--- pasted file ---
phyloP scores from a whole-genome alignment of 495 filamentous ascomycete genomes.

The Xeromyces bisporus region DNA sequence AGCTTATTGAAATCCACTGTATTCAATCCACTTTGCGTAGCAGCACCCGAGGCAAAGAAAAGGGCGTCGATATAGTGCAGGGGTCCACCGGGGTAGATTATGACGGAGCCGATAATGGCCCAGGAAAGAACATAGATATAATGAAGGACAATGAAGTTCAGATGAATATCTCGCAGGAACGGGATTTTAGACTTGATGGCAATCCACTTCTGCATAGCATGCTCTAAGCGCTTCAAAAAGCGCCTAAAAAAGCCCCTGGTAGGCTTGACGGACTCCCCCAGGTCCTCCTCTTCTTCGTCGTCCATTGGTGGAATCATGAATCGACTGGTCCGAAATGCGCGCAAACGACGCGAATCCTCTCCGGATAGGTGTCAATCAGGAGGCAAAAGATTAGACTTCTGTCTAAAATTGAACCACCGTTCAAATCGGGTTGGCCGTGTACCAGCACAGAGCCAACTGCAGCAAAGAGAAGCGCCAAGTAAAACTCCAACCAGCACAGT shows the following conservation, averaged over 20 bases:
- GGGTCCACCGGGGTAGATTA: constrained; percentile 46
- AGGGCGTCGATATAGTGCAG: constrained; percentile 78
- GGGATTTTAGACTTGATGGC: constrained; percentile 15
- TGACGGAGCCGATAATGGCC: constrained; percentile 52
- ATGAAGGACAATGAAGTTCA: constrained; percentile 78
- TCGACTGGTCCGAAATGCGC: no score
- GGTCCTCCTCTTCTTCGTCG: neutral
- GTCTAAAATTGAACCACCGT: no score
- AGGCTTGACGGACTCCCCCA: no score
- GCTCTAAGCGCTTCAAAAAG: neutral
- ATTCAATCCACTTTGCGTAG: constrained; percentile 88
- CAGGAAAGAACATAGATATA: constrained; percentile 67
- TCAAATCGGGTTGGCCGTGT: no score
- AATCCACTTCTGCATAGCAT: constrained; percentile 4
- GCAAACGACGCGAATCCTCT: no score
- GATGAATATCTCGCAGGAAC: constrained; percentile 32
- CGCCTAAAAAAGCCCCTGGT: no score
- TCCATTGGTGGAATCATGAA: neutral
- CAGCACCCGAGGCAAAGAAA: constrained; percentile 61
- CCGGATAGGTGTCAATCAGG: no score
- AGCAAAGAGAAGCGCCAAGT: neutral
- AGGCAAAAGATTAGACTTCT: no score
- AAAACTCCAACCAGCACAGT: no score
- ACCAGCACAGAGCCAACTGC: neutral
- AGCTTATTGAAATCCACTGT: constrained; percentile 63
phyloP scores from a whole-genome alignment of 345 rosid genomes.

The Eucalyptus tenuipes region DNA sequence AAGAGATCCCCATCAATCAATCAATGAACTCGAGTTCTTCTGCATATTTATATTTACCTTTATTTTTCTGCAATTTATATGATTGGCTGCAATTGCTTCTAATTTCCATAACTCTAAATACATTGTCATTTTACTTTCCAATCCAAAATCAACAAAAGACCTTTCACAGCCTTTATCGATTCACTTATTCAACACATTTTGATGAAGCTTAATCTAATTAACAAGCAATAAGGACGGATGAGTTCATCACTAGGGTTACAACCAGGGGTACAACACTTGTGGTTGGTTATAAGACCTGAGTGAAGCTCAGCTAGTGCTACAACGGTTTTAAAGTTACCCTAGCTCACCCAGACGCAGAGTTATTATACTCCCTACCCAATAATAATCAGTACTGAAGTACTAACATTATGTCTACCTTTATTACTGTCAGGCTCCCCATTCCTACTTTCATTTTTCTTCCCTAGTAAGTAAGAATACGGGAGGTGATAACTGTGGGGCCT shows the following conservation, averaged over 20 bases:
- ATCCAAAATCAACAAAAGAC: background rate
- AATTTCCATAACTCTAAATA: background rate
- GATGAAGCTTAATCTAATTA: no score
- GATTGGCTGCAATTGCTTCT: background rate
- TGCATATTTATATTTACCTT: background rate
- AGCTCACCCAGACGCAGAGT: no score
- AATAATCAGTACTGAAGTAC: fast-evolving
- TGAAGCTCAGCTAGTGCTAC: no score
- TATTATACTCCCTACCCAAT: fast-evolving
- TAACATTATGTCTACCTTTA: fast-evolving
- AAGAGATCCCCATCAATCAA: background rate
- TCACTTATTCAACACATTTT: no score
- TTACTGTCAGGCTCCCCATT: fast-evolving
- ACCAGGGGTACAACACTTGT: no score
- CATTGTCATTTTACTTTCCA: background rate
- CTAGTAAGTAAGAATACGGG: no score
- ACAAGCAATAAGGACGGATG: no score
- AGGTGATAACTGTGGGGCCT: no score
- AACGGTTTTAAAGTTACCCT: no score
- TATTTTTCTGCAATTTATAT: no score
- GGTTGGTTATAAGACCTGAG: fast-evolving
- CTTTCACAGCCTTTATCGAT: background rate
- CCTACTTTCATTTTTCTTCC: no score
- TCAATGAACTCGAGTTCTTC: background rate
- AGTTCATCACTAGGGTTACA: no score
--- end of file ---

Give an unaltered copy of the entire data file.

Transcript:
phyloP scores from a whole-genome alignment of 495 filamentous ascomycete genomes.

The Xeromyces bisporus region DNA sequence AGCTTATTGAAATCCACTGTATTCAATCCACTTTGCGTAGCAGCACCCGAGGCAAAGAAAAGGGCGTCGATATAGTGCAGGGGTCCACCGGGGTAGATTATGACGGAGCCGATAATGGCCCAGGAAAGAACATAGATATAATGAAGGACAATGAAGTTCAGATGAATATCTCGCAGGAACGGGATTTTAGACTTGATGGCAATCCACTTCTGCATAGCATGCTCTAAGCGCTTCAAAAAGCGCCTAAAAAAGCCCCTGGTAGGCTTGACGGACTCCCCCAGGTCCTCCTCTTCTTCGTCGTCCATTGGTGGAATCATGAATCGACTGGTCCGAAATGCGCGCAAACGACGCGAATCCTCTCCGGATAGGTGTCAATCAGGAGGCAAAAGATTAGACTTCTGTCTAAAATTGAACCACCGTTCAAATCGGGTTGGCCGTGTACCAGCACAGAGCCAACTGCAGCAAAGAGAAGCGCCAAGTAAAACTCCAACCAGCACAGT shows the following conservation, averaged over 20 bases:
- GGGTCCACCGGGGTAGATTA: constrained; percentile 46
- AGGGCGTCGATATAGTGCAG: constrained; percentile 78
- GGGATTTTAGACTTGATGGC: constrained; percentile 15
- TGACGGAGCCGATAATGGCC: constrained; percentile 52
- ATGAAGGACAATGAAGTTCA: constrained; percentile 78
- TCGACTGGTCCGAAATGCGC: no score
- GGTCCTCCTCTTCTTCGTCG: neutral
- GTCTAAAATTGAACCACCGT: no score
- AGGCTTGACGGACTCCCCCA: no score
- GCTCTAAGCGCTTCAAAAAG: neutral
- ATTCAATCCACTTTGCGTAG: constrained; percentile 88
- CAGGAAAGAACATAGATATA: constrained; percentile 67
- TCAAATCGGGTTGGCCGTGT: no score
- AATCCACTTCTGCATAGCAT: constrained; percentile 4
- GCAAACGACGCGAATCCTCT: no score
- GATGAATATCTCGCAGGAAC: constrained; percentile 32
- CGCCTAAAAAAGCCCCTGGT: no score
- TCCATTGGTGGAATCATGAA: neutral
- CAGCACCCGAGGCAAAGAAA: constrained; percentile 61
- CCGGATAGGTGTCAATCAGG: no score
- AGCAAAGAGAAGCGCCAAGT: neutral
- AGGCAAAAGATTAGACTTCT: no score
- AAAACTCCAACCAGCACAGT: no score
- ACCAGCACAGAGCCAACTGC: neutral
- AGCTTATTGAAATCCACTGT: constrained; percentile 63
phyloP scores from a whole-genome alignment of 345 rosid genomes.

The Eucalyptus tenuipes region DNA sequence AAGAGATCCCCATCAATCAATCAATGAACTCGAGTTCTTCTGCATATTTATATTTACCTTTATTTTTCTGCAATTTATATGATTGGCTGCAATTGCTTCTAATTTCCATAACTCTAAATACATTGTCATTTTACTTTCCAATCCAAAATCAACAAAAGACCTTTCACAGCCTTTATCGATTCACTTATTCAACACATTTTGATGAAGCTTAATCTAATTAACAAGCAATAAGGACGGATGAGTTCATCACTAGGGTTACAACCAGGGGTACAACACTTGTGGTTGGTTATAAGACCTGAGTGAAGCTCAGCTAGTGCTACAACGGTTTTAAAGTTACCCTAGCTCACCCAGACGCAGAGTTATTATACTCCCTACCCAATAATAATCAGTACTGAAGTACTAACATTATGTCTACCTTTATTACTGTCAGGCTCCCCATTCCTACTTTCATTTTTCTTCCCTAGTAAGTAAGAATACGGGAGGTGATAACTGTGGGGCCT shows the following conservation, averaged over 20 bases:
- ATCCAAAATCAACAAAAGAC: background rate
- AATTTCCATAACTCTAAATA: background rate
- GATGAAGCTTAATCTAATTA: no score
- GATTGGCTGCAATTGCTTCT: background rate
- TGCATATTTATATTTACCTT: background rate
- AGCTCACCCAGACGCAGAGT: no score
- AATAATCAGTACTGAAGTAC: fast-evolving
- TGAAGCTCAGCTAGTGCTAC: no score
- TATTATACTCCCTACCCAAT: fast-evolving
- TAACATTATGTCTACCTTTA: fast-evolving
- AAGAGATCCCCATCAATCAA: background rate
- TCACTTATTCAACACATTTT: no score
- TTACTGTCAGGCTCCCCATT: fast-evolving
- ACCAGGGGTACAACACTTGT: no score
- CATTGTCATTTTACTTTCCA: background rate
- CTAGTAAGTAAGAATACGGG: no score
- ACAAGCAATAAGGACGGATG: no score
- AGGTGATAACTGTGGGGCCT: no score
- AACGGTTTTAAAGTTACCCT: no score
- TATTTTTCTGCAATTTATAT: no score
- GGTTGGTTATAAGACCTGAG: fast-evolving
- CTTTCACAGCCTTTATCGAT: background rate
- CCTACTTTCATTTTTCTTCC: no score
- TCAATGAACTCGAGTTCTTC: background rate
- AGTTCATCACTAGGGTTACA: no score